Programmable or Computer Radios - These high-tech radios are not inexpensive but allow a full set of programmable transmitter features like multiple plane memory, preprogrammed maneuvers (rolls, loops, etc. at the touch of one button) and much more.
Prop Pitch - Props are designated by these two numbers, for instance 10 - 6. The first number is the prop's length, 10". The second number is the pitch or angle of the blades. The 6 represents the distance the propeller will move forward in one revolution, in this case 6".
Re-Kitting Your Airplane - Changing your finished model back into a kit, as a result of "stuffing it in."
Receiver (Rx) - The radio unit in the airplane which receives the transmitter signal and relays the control to the servos. This is somewhat similar to the radio you may have in your family automobile, except the radio in the airplane perceives commands from the transmitter, while the radio in your car perceives music from the radio station.
Roll Axis - The airplane axis controlled by the ailerons. Roll is illustrated by holding the airplane by the nose and tail. Dropping either wingtip is the roll movement. This is used to bank or turn the airplane. Many aircraft are not equipped with ailerons and the Roll and Yaw motions are controlled by the rudder. This is one reason why most trainer aircraft have a larger amount of dihedral.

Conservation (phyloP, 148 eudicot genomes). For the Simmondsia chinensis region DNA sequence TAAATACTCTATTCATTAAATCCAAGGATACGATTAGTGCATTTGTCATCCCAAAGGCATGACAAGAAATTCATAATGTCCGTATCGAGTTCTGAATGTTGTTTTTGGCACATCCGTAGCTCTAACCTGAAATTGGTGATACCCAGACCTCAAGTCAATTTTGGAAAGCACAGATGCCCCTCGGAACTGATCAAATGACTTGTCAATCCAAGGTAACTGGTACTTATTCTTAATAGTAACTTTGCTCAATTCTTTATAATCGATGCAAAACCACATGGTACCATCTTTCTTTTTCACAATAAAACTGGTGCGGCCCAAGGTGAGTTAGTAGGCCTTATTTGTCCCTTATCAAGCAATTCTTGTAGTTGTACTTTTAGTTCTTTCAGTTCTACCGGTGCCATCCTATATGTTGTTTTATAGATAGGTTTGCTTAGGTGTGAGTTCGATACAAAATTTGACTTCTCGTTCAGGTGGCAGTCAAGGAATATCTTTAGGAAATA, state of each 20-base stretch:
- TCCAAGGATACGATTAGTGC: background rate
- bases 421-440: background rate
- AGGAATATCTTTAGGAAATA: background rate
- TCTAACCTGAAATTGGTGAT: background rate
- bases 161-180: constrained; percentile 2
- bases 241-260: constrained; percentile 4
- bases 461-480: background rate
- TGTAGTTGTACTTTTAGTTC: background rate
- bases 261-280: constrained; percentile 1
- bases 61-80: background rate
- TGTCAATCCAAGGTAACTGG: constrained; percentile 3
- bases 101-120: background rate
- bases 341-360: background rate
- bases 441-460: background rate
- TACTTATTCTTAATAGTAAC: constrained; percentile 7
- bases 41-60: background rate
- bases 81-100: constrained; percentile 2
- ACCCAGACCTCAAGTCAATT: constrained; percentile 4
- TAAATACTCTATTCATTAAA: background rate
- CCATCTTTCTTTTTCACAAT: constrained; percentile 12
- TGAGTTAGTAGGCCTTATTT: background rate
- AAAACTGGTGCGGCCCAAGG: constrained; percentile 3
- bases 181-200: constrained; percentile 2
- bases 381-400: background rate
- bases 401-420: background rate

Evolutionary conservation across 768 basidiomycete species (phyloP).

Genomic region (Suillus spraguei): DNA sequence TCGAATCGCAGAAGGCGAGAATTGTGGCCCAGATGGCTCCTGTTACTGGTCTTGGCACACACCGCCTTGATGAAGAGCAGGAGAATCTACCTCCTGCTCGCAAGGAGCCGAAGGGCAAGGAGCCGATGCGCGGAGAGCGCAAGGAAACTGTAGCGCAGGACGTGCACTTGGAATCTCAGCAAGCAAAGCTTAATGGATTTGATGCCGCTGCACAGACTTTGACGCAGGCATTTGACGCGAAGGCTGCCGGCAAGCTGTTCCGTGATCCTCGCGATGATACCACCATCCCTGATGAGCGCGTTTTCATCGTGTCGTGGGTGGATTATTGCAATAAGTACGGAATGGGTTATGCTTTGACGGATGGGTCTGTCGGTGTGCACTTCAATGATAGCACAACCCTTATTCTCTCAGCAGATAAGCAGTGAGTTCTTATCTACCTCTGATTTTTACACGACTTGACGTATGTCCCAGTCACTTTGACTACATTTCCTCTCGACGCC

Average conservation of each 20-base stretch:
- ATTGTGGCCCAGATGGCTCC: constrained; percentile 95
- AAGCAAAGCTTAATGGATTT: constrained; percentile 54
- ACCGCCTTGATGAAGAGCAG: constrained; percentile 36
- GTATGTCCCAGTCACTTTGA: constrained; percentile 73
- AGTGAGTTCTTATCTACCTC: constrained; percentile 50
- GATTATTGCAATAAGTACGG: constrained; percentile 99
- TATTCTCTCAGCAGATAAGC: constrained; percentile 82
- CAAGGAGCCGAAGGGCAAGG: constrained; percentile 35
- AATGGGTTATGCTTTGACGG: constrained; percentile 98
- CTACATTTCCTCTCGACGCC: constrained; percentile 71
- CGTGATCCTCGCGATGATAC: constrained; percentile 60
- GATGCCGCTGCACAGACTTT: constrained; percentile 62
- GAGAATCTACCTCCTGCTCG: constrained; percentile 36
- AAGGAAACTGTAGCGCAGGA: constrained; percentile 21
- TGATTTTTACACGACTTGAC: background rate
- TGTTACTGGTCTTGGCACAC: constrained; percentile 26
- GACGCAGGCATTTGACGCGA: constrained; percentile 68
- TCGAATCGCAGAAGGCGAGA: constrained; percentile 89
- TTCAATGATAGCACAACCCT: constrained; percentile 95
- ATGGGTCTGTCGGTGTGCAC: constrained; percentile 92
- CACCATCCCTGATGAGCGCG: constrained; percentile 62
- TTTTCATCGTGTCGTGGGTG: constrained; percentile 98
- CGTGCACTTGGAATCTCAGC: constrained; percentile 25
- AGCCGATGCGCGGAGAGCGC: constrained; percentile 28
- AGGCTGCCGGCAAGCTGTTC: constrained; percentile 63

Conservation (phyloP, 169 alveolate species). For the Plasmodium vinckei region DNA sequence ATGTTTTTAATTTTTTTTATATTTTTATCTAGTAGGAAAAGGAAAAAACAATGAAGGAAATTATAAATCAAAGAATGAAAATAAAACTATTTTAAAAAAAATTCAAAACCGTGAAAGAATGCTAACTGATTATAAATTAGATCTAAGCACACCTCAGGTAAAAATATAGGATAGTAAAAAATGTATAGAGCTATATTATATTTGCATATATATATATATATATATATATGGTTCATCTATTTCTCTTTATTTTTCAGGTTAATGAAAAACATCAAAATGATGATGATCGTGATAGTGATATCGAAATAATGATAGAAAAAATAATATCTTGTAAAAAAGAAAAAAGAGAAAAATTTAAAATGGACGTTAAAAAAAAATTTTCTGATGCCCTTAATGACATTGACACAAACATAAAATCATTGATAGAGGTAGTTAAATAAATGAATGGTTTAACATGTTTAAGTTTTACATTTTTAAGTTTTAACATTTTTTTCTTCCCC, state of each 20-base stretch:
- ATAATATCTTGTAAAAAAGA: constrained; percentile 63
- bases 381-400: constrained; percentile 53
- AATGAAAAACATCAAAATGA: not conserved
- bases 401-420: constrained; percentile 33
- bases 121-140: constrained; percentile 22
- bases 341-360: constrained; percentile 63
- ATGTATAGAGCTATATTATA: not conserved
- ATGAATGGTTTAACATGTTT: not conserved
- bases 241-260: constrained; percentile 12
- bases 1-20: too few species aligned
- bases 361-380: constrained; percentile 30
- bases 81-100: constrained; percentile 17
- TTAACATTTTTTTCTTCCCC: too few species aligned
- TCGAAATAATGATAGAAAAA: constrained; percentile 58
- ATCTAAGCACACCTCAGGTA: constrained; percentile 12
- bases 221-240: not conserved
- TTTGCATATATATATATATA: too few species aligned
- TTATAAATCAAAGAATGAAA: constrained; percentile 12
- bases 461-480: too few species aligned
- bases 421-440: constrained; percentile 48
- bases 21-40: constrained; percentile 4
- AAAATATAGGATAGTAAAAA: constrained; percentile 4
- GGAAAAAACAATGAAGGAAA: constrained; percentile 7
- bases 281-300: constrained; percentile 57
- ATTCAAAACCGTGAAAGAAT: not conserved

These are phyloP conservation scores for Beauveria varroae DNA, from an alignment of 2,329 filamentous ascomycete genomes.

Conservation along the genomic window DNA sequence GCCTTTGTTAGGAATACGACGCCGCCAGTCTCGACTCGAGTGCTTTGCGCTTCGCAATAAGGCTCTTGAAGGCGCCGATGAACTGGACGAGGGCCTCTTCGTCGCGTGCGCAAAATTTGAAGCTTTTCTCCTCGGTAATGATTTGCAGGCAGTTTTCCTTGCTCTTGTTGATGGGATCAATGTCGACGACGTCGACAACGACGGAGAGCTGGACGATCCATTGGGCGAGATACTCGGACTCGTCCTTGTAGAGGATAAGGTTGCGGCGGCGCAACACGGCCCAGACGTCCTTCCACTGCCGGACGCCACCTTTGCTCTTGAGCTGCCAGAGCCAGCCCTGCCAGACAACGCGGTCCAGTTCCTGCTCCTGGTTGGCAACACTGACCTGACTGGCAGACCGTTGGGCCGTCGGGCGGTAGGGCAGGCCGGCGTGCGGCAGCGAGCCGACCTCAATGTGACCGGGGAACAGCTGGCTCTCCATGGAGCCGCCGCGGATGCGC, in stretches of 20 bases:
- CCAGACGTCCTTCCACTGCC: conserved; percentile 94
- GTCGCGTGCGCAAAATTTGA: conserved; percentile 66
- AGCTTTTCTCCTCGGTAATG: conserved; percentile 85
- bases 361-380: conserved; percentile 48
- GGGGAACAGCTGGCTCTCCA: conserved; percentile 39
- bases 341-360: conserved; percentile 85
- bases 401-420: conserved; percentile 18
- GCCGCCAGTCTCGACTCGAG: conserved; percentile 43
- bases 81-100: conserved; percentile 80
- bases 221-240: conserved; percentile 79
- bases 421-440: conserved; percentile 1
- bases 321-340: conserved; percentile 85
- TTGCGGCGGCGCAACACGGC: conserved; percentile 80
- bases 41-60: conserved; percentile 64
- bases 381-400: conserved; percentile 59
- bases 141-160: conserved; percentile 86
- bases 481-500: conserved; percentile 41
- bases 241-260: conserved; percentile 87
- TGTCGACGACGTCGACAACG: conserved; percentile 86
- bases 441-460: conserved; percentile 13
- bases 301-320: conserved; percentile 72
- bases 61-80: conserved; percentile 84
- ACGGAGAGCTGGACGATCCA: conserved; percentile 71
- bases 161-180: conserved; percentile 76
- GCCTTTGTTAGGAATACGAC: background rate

ROAR - Radio Operated Auto Racing. National body to standardize and sanction R/C car and truck racing.
RTF - Ready-to-Fly. Some newer airplanes are now available as RTF models. These planes usually come with everything needed for flight--plane, radio system, engine and all hardware. The really nice thing about an RTF is that it will almost always be completely pre-built with only a few minor construction steps left for the modeler. If you want to fly and want to fly now, RTF is the way to go.